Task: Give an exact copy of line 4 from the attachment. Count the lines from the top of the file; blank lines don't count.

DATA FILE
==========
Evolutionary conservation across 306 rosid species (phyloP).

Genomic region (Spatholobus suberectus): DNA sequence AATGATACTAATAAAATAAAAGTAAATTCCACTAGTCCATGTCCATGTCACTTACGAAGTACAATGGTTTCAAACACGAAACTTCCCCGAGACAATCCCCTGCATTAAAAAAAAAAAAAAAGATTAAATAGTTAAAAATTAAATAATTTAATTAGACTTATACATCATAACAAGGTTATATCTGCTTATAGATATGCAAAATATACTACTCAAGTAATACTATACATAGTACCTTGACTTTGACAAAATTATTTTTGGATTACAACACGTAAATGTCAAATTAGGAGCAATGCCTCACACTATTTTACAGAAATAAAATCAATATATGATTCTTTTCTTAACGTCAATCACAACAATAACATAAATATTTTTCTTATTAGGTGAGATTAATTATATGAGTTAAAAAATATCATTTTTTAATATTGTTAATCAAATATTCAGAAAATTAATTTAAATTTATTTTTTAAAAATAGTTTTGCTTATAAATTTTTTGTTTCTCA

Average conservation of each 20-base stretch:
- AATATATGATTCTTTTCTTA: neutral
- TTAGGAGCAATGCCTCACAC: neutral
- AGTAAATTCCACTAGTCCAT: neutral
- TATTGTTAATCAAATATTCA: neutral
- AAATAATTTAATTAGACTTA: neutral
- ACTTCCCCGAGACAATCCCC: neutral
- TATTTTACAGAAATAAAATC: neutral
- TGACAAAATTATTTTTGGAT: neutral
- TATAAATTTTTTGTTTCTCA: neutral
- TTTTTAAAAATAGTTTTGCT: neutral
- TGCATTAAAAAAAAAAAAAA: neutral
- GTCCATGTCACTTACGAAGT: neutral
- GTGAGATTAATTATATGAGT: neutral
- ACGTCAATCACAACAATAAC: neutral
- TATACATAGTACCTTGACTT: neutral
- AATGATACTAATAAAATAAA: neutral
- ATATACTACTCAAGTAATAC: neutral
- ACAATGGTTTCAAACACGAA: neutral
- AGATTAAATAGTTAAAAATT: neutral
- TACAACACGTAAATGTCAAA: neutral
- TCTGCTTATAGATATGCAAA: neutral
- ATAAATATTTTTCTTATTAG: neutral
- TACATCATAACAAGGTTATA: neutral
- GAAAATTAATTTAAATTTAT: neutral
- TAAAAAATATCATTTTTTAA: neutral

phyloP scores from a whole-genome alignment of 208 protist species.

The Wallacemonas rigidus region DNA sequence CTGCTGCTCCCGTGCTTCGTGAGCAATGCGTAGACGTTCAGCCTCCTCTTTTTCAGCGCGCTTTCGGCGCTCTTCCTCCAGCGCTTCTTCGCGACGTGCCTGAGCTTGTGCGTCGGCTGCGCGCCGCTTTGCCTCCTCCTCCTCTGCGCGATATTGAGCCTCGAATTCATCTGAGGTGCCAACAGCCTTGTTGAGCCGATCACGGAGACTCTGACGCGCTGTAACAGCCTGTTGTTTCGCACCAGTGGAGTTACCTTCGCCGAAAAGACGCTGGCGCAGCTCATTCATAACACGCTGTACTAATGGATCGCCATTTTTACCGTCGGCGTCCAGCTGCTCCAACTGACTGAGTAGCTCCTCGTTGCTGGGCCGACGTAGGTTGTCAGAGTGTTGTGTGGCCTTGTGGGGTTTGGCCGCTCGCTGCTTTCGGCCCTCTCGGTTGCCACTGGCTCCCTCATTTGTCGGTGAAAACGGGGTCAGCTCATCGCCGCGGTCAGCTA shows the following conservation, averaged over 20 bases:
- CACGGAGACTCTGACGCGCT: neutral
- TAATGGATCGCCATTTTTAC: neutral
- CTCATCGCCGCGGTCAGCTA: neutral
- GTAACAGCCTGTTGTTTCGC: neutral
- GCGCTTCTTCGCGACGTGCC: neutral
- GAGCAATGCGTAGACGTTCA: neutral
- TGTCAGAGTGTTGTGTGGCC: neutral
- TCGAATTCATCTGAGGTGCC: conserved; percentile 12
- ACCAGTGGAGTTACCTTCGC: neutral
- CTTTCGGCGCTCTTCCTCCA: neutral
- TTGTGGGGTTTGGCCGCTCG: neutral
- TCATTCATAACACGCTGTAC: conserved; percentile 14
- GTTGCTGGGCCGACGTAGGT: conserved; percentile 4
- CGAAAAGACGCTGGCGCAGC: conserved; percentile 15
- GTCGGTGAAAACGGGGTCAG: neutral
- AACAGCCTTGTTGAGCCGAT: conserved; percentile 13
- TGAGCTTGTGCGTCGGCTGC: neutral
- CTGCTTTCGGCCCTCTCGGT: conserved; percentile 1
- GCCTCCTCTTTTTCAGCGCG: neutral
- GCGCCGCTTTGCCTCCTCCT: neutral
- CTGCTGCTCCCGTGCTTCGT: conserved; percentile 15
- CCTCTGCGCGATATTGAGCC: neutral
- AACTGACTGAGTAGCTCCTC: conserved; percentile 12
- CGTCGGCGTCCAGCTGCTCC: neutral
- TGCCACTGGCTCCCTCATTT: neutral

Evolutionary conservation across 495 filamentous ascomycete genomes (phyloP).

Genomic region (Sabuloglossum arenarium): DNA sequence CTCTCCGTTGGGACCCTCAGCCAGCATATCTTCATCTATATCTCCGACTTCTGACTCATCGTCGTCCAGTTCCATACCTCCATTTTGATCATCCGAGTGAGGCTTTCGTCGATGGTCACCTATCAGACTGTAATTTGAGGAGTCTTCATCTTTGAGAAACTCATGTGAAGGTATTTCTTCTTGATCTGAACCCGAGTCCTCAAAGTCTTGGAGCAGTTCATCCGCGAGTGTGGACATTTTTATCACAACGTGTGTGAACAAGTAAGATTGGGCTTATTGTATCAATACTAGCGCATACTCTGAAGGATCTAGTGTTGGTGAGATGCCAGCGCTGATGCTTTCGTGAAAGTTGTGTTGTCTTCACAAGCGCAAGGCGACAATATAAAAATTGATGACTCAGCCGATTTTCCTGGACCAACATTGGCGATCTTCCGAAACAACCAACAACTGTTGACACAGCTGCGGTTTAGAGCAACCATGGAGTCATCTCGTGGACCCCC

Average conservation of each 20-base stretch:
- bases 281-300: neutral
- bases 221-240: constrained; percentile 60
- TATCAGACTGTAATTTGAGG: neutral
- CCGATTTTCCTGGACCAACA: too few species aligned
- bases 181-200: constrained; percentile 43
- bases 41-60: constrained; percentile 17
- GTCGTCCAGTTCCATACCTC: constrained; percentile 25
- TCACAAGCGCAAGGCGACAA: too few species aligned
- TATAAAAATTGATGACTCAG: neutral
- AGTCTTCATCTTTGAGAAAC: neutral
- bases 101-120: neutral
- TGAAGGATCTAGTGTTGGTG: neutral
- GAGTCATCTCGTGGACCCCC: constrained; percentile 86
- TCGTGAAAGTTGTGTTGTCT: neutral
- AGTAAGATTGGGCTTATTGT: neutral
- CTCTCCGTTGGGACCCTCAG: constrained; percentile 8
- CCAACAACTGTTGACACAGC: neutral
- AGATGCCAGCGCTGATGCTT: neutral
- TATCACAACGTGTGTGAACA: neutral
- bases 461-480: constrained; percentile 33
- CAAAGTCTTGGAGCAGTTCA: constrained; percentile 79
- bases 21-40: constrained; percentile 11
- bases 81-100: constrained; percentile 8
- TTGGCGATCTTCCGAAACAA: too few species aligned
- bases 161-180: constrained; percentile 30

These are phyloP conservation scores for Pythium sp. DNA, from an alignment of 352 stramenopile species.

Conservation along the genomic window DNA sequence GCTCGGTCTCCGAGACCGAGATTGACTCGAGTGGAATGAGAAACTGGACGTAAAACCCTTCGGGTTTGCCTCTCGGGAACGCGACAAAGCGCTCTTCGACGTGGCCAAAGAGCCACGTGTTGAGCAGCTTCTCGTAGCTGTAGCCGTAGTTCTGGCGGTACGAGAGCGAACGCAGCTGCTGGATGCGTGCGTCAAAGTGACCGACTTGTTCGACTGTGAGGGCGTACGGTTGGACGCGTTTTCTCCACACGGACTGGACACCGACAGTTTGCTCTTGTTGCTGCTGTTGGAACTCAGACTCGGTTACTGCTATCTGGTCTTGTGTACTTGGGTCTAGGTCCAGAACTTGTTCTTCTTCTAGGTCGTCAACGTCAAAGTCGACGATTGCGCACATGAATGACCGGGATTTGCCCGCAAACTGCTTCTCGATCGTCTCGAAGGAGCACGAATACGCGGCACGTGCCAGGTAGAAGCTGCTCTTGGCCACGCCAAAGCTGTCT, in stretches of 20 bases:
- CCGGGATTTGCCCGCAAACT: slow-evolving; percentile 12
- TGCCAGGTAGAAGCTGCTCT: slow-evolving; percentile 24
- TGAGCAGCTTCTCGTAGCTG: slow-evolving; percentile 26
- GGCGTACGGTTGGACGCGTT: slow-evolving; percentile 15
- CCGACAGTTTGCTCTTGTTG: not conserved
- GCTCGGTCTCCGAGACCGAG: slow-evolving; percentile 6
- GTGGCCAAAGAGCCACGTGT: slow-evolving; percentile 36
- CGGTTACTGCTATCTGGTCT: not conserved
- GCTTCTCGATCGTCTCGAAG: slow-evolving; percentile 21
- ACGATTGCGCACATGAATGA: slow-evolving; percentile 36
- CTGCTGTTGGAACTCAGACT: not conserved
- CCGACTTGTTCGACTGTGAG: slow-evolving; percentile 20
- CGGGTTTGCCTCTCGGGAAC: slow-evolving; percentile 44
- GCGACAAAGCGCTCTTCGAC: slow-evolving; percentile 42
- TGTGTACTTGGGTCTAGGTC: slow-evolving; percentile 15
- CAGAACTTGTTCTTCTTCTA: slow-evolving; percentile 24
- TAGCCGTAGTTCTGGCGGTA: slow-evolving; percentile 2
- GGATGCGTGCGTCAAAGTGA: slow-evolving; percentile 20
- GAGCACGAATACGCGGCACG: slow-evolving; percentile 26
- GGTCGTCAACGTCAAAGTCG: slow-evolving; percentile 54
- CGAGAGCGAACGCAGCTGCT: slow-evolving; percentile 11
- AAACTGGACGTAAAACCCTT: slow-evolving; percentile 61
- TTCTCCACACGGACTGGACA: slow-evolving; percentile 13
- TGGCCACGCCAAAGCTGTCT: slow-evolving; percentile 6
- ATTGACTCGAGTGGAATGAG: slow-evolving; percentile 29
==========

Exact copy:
- AATATATGATTCTTTTCTTA: neutral